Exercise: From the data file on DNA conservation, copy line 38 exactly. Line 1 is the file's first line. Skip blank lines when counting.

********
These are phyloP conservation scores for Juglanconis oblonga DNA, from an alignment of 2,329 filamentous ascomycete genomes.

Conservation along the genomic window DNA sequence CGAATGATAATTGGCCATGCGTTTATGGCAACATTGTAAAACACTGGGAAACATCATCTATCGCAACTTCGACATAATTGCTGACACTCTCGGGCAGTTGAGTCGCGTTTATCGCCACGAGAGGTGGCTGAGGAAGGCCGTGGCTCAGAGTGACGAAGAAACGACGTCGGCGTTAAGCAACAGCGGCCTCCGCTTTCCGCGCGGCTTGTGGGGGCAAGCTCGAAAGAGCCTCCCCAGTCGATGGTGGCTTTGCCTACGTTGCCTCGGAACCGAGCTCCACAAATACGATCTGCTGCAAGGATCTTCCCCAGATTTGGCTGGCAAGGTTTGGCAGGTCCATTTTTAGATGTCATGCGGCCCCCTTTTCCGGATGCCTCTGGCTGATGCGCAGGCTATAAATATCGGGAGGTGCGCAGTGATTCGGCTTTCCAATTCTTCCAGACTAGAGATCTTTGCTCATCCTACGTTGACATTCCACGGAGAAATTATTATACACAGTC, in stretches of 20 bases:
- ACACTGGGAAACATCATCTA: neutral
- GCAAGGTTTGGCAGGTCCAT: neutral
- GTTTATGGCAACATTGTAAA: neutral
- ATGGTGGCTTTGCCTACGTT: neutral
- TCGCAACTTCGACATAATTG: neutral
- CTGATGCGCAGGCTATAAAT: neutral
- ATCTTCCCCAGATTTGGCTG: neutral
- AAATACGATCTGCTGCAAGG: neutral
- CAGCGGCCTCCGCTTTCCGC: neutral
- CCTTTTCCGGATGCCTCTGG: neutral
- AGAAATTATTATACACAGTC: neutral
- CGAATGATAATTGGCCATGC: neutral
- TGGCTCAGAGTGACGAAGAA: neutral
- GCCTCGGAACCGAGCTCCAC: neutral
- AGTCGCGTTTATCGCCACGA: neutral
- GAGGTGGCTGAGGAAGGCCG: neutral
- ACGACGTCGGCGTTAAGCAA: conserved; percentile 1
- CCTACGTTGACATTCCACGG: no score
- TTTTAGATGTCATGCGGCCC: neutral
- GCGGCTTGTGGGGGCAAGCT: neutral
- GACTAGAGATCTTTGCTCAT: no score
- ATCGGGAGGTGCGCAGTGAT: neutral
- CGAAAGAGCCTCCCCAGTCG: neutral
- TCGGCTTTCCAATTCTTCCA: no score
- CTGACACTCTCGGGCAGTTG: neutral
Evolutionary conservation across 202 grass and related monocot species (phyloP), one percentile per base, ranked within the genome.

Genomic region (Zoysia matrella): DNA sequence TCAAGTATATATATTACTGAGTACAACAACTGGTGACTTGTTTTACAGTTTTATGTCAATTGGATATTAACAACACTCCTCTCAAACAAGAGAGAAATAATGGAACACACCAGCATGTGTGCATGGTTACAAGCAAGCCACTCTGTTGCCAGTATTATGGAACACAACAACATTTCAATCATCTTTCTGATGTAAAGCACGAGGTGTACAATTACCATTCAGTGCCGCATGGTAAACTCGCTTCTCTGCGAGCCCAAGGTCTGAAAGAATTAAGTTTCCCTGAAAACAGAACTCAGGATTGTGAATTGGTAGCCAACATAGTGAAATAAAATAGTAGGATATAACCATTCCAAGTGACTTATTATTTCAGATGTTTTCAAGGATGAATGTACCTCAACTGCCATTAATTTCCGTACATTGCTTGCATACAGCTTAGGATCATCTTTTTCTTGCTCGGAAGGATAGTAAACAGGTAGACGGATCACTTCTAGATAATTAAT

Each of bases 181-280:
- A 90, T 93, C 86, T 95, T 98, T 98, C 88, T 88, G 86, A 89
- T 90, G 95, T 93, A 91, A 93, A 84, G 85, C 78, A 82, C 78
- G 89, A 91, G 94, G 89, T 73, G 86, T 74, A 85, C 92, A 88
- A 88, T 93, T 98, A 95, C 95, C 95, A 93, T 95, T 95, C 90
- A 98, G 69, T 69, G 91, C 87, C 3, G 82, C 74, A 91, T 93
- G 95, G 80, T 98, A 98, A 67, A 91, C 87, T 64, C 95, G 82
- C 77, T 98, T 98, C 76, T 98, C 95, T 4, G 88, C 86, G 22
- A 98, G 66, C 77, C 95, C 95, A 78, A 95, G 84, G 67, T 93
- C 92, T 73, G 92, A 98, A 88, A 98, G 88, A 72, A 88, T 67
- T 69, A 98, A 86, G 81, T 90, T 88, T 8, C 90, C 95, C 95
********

- A 98, G 66, C 77, C 95, C 95, A 78, A 95, G 84, G 67, T 93